Roman Europe, feudal Europe, barbarian Europe
The author believes that researches on Germanic and Slavic societies should be harmonized, and the results of German researches applied to Slavs as well. An excellent starting point for that is provided by the studies of Reinhard Wenskus, although he does not differentiate among the territories of Barbaricum, which lay outside of the Roman world. The various zones within Barbaricum can be distinguished on the basis of how the influence of the old Roman institutions made themselves felt in them.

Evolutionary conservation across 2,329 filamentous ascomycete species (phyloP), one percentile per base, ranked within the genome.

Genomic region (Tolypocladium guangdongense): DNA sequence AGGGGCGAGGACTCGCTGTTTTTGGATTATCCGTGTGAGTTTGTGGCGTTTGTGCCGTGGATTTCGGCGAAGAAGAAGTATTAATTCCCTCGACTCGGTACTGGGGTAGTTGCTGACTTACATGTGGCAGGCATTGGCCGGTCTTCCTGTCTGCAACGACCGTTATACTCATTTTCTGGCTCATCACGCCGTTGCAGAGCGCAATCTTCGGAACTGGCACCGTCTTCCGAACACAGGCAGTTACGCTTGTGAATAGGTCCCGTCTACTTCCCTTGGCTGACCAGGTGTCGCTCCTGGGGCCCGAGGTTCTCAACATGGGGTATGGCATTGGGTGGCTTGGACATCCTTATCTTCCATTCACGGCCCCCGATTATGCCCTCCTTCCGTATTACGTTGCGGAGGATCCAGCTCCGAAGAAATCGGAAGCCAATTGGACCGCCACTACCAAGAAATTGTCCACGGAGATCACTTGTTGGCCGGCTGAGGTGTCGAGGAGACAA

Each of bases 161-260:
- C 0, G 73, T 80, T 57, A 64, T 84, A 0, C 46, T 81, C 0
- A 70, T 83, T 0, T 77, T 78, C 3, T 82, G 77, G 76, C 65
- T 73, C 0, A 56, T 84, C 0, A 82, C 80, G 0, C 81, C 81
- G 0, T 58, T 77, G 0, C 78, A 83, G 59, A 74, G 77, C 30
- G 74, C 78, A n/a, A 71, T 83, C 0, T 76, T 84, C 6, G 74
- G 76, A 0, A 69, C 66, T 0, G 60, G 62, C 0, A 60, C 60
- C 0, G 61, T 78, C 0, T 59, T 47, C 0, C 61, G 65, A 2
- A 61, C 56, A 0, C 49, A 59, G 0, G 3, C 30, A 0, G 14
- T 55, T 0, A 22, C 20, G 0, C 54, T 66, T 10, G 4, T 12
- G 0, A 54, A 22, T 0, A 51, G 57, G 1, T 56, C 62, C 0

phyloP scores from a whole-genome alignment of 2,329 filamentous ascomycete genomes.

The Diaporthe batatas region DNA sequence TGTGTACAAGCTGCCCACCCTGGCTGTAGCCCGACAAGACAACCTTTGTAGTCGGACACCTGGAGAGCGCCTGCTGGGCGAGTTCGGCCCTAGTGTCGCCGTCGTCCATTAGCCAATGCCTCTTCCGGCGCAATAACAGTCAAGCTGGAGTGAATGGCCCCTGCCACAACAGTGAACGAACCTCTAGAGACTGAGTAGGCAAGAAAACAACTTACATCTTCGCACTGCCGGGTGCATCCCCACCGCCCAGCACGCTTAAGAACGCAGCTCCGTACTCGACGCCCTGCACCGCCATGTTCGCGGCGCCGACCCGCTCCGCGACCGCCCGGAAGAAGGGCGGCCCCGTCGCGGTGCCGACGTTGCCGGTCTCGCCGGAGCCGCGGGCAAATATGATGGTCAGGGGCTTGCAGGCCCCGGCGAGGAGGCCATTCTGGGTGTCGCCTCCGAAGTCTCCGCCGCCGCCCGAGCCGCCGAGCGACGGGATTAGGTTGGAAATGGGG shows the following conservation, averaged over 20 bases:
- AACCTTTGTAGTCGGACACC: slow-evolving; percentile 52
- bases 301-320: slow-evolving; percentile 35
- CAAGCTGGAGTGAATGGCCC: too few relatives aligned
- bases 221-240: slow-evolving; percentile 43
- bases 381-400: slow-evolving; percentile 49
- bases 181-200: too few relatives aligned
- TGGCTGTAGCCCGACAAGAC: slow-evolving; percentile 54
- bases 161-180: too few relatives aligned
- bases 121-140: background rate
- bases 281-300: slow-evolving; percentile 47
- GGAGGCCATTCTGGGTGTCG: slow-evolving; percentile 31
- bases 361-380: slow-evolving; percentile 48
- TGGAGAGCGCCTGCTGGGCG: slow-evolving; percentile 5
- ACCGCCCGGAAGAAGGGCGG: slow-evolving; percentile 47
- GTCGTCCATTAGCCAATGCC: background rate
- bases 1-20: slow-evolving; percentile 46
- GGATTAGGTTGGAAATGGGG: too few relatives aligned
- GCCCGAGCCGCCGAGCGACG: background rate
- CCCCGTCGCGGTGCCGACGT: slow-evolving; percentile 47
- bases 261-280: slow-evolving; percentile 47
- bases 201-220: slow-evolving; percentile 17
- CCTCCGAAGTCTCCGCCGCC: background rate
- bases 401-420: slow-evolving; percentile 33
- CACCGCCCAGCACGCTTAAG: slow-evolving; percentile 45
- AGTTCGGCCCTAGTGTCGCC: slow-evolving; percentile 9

The kingdom of the Franks wished to introduce Roman institutions in the Germanic parts, i.e. in Austrasia and then in Saxony, as well, but with little success because collective jurisdiction, which was of tribal origins and based on relations among neighbours, survived. The expansion, starting from Frankish Gaul, and within it from Austrasia (from what Walter Schlesinger called "Roman Germania") managed, however, to assimilate "Germanic Germania", and then, three hundred years later, with the mediation of the latter, "Slavic Germania". The sources indicate that originally the Germans and the Slavs (the Saxons, on the one hand, and the Obodrit and Liutich, on the other) had similar political and social structures. The advance of expansion in both cases went conspicuously hand in hand with the loss of rights and the degeneration of the free, with the expansion of landownership, and with the appearance of new structures based on immunity, territorial authority. The greater part of the Slavic world, however, as well as the territories under the similar Hungarian rule, and Scandinavia was beyond the scope of the Frankish and/or German expansion. The influence of Roman structures is very slight in those areas. Initially, the new states resisted the power aspirations of the aristocracy, and controlled the population of the country relying on the traditional tribal, neighbourhood, and peasant communities (opol, osada, mir). These rustici provided service for the court of the ruling prince and its local representatives (comites), and were subject to communal jurisdiction. One part of the aristocracy regarded the offices distributed by the ruler as the common property of the most distinguished families, but despite their resitance, the other part, which started to draw the peasant population under its control through the mediation of the state, through gaining immunities, was increasingly gaining ground. The church was playing a pioneering role: since bishops could not be removed by secular powers, the authority of castellanus granted to them was alienated from the monarchy. The gaps made in the system of "principal right" (ius ducale) helped the spreading of western models of immunity and landownership (although not that of feudalism and beneficium), which would become decisive in Central Eastern Europe by the thirteenth and fourteenth centuries.